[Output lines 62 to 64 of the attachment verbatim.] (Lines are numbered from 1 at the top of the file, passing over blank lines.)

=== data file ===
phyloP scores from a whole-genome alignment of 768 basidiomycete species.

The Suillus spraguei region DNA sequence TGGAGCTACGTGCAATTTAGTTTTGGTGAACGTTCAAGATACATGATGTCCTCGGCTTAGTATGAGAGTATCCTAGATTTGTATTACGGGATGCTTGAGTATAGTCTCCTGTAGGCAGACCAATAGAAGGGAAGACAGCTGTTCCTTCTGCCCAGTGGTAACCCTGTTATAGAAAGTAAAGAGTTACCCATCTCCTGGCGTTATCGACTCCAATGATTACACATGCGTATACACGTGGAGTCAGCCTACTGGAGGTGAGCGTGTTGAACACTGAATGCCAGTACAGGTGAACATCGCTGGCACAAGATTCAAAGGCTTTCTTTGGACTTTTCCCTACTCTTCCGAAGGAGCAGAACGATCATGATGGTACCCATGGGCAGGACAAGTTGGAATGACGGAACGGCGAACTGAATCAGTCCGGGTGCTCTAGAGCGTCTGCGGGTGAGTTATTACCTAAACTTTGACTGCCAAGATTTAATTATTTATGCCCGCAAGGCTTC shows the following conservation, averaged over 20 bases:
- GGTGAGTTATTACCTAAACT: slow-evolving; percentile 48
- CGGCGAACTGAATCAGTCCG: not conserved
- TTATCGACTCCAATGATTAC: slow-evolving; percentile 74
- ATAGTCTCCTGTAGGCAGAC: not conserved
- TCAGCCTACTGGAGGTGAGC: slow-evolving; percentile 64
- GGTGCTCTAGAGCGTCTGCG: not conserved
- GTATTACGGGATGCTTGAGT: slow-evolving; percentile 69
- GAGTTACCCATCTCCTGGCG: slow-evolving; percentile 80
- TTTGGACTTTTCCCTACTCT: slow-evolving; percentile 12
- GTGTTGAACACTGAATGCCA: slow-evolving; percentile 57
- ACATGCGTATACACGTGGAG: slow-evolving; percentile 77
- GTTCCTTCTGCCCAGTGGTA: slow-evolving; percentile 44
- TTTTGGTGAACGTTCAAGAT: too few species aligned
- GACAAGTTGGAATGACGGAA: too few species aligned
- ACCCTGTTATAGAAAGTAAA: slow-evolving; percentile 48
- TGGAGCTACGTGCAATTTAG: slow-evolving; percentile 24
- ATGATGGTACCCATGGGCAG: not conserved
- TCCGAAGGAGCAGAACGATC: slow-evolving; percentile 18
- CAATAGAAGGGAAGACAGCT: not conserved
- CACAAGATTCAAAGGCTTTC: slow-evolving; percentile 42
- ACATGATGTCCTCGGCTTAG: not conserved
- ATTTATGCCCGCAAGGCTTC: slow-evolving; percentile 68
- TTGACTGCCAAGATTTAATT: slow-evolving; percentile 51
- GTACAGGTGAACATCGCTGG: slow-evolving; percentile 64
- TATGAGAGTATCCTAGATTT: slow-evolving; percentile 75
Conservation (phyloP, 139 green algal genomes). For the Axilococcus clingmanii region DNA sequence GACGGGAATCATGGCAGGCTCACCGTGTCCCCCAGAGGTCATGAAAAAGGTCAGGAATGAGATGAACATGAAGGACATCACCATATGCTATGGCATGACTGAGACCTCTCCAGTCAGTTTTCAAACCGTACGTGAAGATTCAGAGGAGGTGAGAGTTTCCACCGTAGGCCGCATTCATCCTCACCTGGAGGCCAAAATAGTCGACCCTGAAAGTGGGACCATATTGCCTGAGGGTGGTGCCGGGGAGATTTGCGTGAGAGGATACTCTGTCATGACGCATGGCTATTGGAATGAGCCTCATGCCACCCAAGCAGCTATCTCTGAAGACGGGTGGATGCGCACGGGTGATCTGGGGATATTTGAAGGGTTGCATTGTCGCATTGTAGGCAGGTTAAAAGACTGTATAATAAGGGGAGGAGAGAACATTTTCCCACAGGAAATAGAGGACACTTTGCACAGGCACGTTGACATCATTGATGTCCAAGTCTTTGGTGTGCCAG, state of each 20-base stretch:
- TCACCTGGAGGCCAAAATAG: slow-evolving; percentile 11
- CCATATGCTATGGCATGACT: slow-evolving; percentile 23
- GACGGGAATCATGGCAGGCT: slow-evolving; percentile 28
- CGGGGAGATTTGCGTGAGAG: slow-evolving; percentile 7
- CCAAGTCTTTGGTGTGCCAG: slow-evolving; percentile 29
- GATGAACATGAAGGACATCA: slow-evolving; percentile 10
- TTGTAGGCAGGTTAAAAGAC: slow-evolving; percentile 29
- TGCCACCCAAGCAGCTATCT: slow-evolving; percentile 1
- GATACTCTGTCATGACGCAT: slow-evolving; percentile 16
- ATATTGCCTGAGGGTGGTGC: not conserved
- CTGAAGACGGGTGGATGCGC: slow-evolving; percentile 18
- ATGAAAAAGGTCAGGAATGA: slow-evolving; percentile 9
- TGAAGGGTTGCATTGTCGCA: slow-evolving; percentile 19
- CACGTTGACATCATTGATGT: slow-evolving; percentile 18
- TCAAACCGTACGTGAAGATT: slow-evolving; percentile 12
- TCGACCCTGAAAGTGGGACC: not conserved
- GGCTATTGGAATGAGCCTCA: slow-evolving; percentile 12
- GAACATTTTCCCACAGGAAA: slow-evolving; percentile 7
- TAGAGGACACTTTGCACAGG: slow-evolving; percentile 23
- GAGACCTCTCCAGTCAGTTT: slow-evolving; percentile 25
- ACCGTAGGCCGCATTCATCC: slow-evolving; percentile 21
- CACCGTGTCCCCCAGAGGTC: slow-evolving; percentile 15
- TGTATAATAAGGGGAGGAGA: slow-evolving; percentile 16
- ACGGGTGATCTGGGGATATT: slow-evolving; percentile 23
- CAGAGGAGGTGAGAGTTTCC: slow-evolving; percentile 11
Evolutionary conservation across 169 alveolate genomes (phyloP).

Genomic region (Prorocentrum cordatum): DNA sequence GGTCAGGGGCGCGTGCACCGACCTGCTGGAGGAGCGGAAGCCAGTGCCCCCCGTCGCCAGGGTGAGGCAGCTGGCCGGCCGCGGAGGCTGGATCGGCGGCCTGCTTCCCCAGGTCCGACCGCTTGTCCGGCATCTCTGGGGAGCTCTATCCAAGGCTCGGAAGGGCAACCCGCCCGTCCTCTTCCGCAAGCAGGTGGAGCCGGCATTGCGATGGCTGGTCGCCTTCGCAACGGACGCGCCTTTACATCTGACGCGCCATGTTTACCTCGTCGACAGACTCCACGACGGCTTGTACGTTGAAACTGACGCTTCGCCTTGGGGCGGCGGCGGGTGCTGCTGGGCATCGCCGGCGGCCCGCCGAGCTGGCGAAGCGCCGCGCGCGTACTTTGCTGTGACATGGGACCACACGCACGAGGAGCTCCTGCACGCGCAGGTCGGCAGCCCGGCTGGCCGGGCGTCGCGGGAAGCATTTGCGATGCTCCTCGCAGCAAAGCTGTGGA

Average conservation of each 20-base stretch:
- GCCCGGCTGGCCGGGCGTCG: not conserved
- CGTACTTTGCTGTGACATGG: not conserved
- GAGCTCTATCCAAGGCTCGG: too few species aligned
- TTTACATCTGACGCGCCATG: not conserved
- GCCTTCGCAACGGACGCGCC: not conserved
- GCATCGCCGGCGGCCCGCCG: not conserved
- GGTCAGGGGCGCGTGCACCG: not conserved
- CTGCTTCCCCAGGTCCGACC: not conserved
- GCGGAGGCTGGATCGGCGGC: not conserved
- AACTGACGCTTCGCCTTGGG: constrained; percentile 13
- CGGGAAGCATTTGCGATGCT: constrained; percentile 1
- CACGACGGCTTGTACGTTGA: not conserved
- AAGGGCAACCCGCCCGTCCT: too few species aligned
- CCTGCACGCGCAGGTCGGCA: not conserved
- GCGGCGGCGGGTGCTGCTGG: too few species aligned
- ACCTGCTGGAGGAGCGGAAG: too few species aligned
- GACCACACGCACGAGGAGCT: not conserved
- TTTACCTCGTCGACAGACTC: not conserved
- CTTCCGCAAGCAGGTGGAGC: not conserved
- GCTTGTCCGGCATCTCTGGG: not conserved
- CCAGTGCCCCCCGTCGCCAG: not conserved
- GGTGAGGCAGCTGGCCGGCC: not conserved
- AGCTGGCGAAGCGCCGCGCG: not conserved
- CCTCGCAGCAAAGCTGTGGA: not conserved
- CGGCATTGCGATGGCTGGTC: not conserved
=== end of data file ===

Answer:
- GCATCGCCGGCGGCCCGCCG: not conserved
- GGTCAGGGGCGCGTGCACCG: not conserved
- CTGCTTCCCCAGGTCCGACC: not conserved